Stocks subdued on weak Chinese economic data

LONDON (AFP): European and US stocks edged higher Wednesday as investors weighed data showing weakness in China’s economy and hopes that the US Federal Reserve would skip an interest rate hike this month.

The Organisation for Economic Co-operation and Development slightly raised its growth outlook for the world economy to 2.7 percent as inflation eases and after China dropped Covid restrictions, but it warned the recovery faced a “long road”.

A World Bank warning on the global economic outlook released Tuesday gave some food for thought as it lowered its growth expectations for next year.

Reports that US Secretary of State Antony Blinken would visit China provided optimism for a thawing of relations between the superpowers.

In foreign exchange, the Turkish lira sank to an all-time low against the dollar, with the currency continuing to struggle after the re-election of President Recep Tayyip Erdogan at the end of May.

The greenback, which hit a peak at 23.17 lira, was down against the euro, pound and yen.

Traders are keeping tabs on China, with reports saying authorities have asked the country’s biggest banks to lower their deposit rates to boost the economy as it struggles to recover from years of zero-Covid lockdowns.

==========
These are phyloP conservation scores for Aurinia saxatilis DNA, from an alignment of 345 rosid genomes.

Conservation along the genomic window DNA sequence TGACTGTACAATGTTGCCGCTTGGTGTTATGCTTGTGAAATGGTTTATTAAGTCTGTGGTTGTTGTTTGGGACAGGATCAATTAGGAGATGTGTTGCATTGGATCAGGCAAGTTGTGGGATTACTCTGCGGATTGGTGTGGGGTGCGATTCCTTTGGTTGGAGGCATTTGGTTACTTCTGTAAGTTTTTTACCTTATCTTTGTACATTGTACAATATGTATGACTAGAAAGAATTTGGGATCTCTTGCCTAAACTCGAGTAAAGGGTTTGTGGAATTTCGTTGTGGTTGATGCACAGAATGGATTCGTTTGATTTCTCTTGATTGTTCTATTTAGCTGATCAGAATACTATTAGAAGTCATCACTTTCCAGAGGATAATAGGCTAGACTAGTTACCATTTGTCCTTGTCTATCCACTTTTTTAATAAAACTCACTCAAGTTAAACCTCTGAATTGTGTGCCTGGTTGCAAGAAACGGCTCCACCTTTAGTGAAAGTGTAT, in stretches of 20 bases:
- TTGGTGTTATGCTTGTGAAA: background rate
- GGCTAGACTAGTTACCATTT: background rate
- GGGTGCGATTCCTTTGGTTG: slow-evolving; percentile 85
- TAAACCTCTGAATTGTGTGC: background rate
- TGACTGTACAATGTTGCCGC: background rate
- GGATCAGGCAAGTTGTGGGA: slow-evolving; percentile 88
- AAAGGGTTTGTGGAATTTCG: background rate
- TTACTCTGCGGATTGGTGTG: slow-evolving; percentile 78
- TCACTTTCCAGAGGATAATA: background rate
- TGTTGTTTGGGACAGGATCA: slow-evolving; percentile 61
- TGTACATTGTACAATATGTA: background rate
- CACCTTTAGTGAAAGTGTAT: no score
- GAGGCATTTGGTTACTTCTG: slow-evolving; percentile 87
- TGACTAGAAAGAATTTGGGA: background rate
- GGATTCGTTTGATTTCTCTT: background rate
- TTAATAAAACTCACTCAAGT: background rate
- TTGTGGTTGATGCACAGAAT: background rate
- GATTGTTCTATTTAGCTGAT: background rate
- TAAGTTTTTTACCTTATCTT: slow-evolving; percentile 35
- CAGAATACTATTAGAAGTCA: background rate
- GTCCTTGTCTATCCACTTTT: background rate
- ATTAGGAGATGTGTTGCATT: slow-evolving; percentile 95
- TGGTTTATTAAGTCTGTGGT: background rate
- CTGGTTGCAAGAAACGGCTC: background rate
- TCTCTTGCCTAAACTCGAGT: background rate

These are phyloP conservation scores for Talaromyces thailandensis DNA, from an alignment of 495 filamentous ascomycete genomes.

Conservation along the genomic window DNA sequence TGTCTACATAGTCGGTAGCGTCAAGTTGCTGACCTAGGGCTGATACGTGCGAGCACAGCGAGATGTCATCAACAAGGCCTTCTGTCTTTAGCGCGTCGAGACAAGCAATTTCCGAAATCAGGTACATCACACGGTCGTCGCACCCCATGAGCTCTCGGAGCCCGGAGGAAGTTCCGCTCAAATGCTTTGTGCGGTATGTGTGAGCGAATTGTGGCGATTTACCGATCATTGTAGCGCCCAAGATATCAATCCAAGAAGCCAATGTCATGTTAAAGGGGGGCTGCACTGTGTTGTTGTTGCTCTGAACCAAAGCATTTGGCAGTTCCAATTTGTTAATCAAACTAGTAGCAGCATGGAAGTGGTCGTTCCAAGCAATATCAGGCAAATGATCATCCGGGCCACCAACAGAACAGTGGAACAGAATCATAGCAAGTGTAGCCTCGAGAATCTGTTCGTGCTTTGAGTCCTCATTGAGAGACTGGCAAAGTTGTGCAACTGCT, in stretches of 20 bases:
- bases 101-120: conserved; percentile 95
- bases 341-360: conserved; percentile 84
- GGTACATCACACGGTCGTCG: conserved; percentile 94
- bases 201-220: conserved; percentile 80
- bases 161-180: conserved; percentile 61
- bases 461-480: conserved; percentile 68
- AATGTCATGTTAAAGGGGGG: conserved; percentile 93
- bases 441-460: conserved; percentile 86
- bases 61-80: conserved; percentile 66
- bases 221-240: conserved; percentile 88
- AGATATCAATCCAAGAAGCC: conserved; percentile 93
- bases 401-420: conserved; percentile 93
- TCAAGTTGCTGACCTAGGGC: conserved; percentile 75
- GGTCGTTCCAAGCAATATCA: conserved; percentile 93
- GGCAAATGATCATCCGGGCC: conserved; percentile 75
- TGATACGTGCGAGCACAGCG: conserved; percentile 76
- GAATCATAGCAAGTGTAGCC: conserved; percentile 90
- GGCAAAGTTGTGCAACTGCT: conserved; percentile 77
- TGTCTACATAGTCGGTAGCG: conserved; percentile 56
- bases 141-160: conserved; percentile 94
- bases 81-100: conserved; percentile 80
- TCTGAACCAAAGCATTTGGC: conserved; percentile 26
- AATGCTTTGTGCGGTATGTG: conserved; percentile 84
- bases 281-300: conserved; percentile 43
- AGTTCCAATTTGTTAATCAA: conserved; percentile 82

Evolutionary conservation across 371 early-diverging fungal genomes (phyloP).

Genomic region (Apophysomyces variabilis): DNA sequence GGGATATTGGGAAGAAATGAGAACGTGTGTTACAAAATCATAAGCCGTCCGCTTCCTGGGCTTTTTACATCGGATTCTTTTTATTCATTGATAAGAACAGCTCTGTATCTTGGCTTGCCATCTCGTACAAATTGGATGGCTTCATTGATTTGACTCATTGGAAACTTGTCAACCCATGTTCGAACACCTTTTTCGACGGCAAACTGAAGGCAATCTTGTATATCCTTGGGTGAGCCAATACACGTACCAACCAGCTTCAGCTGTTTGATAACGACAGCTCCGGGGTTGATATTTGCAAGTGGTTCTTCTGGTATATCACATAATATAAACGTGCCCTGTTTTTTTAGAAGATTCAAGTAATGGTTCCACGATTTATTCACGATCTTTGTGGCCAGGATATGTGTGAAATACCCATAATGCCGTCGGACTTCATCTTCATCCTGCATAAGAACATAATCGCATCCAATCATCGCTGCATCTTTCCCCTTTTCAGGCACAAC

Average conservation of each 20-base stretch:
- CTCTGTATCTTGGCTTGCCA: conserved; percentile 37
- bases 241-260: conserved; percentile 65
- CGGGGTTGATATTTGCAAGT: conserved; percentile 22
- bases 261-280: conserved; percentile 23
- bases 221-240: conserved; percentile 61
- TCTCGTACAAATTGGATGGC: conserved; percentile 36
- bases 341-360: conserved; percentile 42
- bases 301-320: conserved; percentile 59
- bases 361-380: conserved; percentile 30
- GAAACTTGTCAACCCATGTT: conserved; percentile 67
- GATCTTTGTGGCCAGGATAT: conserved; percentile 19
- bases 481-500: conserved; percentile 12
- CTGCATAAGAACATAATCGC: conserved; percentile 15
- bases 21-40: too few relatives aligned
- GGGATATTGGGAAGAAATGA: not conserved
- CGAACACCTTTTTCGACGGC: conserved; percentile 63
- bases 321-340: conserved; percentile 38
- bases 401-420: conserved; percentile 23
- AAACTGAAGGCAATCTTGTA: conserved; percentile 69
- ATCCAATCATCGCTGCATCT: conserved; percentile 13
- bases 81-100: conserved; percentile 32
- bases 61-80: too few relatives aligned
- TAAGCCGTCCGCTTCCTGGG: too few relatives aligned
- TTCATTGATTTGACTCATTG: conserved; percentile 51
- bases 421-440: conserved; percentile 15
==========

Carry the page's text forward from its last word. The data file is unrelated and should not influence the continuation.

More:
Analysts said such a move could indicate China’s central bank was considering an interest rate cut as soon as this month.

The need for fresh help was highlighted Wednesday by data showing Chinese exports tumbled more than seven percent in May, far more than expected and the first drop since February.

The reading was “yet another disappointing data which will raise growth concerns and intensify expectations of more policy support”, said Khoon Goh, at Australia and New Zealand Banking Group.

The trade figures follow data showing shrinking factory activity and showed the uphill task officials have in kickstarting the economy.

Along with weak Chinese data, markets reacted also to news of subdued industrial production in Europe’s biggest economy, Germany.

US trade data for April also caused concerns about the global economic outlook as exports fell by 3.6 percent from March, a drop of $9.2 billion.

Next week’s Fed policy decision was also in focus, with investors hoping officials will decide not to lift borrowing costs for an 11th meeting in a row, in light of data indicating more than a year of tightening is beginning to kick in.

A mixed jobs report last week, which showed a pick up in hiring but slower wage growth, suggested the US economy remained healthy and gave the central bank room to skip a hike this month, even as inflation remains sticky.

Elsewhere, oil prices gained in more volatile trading for the commodity as traders weigh Saudi output cuts against potential slowing demand as the global economy continues to battle elevated inflation.